Jim Callaghan on the steps of Number Ten, greeting some foreign dignitary seemingly come to tea. Jim Callaghan garlanded, walking among the dumb-struck people of India. Jim Callaghan allowing a quotable aside to be picked up by the journalists’ microphones. Jim Callaghan on the television screen, his face beaming out like some benevolent moon.
As one day succeeds another, the question becomes whether there is anything this man, who was once thought to have been beaten out of sight by Harold Wilson, cannot persuade the working class of this country to accept. To begin with there is the extraordinary political sleight of hand which keeps this Labour government, although in a substantial minority in the Commons, in being. At one time this would have been intolerable—for example the Attlee government after the 1950 election never intended to keep going for long with a small majority, as did Wilson in 1964 and again in February 1974. Callaghan’s government survives by ignoring the arithmetic and by putting survival at the top of their priorities, whatever this may do to their policies and actions. Labour Party members who applaud such powers of endurance may reflect that at one time they claimed to be a party with some political principles.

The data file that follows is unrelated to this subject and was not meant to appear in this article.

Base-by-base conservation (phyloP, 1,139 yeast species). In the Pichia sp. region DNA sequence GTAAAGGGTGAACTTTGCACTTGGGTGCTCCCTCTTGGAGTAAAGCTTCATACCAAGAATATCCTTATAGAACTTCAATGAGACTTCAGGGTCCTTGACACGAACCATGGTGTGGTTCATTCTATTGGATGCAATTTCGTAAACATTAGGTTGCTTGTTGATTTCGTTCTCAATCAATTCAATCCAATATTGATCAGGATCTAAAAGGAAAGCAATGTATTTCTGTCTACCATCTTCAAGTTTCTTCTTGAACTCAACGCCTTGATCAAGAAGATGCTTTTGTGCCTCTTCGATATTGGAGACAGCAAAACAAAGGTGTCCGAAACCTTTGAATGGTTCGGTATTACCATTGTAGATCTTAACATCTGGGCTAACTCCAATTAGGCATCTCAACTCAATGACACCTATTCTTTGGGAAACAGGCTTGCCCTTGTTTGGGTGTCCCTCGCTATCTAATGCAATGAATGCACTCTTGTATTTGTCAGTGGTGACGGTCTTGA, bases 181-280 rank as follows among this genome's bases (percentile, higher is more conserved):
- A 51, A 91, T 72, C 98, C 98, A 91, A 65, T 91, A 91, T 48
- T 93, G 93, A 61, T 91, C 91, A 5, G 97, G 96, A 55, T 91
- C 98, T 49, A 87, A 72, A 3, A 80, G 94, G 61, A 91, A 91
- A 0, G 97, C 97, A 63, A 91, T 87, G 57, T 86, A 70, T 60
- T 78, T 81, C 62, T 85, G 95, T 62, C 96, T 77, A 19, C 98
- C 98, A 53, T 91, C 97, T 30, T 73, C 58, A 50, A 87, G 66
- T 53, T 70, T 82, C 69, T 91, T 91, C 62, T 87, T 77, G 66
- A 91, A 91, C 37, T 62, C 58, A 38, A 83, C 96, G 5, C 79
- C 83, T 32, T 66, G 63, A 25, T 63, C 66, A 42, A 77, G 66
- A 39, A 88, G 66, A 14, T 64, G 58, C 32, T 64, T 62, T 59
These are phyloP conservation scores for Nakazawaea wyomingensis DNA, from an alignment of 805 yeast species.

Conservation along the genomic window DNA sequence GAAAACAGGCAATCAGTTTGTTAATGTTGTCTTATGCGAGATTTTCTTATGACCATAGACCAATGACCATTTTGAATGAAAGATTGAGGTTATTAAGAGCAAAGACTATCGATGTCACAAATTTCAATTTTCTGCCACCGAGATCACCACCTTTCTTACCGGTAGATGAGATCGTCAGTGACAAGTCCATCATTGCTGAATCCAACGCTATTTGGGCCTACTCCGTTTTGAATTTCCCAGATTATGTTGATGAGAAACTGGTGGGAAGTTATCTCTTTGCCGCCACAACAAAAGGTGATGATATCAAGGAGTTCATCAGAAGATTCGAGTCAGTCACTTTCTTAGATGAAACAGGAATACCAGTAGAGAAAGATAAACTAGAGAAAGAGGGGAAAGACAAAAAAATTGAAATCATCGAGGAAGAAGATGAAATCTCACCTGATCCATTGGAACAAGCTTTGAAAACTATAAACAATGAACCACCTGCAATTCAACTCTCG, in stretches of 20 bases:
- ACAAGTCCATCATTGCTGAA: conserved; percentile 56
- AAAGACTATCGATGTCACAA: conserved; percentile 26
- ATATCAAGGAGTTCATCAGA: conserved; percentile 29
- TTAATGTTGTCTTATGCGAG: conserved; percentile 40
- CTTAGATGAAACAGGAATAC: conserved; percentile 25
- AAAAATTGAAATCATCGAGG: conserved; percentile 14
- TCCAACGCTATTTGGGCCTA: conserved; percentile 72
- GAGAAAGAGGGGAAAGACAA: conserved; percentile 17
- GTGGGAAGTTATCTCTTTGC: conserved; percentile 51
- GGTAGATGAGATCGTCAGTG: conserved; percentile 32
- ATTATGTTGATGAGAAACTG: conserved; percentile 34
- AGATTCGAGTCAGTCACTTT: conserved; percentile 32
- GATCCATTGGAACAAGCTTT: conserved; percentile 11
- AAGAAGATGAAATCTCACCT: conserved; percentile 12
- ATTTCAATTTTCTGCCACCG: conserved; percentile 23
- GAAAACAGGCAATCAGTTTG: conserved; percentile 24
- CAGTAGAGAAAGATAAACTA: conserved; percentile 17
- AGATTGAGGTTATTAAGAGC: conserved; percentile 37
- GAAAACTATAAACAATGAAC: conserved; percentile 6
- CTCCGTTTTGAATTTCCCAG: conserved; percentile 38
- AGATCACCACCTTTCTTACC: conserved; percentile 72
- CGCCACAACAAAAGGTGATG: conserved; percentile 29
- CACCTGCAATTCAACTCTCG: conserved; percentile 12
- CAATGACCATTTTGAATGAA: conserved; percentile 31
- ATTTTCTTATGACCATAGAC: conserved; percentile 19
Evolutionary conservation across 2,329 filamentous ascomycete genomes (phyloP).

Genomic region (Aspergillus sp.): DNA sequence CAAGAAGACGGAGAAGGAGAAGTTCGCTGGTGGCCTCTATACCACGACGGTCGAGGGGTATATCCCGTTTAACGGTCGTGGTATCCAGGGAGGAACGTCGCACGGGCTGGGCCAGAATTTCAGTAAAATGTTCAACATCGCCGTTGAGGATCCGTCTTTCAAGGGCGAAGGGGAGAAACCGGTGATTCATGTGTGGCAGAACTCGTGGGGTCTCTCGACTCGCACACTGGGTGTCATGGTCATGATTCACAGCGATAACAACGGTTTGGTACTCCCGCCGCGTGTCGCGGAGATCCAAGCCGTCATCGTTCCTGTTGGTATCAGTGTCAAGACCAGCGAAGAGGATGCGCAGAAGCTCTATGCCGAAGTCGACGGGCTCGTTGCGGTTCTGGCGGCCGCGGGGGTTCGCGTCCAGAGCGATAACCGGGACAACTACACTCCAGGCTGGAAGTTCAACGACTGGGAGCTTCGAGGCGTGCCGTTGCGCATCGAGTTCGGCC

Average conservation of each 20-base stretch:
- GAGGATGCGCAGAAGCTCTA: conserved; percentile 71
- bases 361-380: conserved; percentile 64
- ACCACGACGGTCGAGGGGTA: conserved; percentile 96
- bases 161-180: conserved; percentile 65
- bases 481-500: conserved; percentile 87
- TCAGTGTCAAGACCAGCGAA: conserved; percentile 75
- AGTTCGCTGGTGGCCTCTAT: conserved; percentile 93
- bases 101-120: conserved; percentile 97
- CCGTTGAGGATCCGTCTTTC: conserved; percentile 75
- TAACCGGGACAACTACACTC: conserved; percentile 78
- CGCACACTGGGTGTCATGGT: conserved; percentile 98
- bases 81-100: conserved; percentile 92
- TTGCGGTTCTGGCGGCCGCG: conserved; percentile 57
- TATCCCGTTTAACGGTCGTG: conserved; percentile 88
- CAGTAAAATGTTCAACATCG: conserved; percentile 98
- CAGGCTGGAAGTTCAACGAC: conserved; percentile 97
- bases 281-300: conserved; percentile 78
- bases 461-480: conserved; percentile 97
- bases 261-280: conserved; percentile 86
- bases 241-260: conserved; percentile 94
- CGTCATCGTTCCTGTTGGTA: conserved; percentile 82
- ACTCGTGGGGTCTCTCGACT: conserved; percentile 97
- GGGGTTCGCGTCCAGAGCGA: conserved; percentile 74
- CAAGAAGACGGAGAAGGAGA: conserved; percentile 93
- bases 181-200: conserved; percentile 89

Then there is the matter of their pay policy. Like all their predecessors, the present Labour government made no secret of their intention to force down working class living standards. What is noteworthy is the magnitude of their success and the uncomplaining, even grateful, way in which the policy has been accepted. Former pay policies (which, in case there are any people sufficiently naive to think otherwise, are not policies for increasing pay) have succeeded for only a limited time, to be followed by a rush of pay claims which has done something to catch up on the lost ground. But Callaghan’s government intend that no such thing will happen; as the unions accept, even if with a few groans of complaint, each turn of the screw, Healey takes this as an invitation to give it another twist.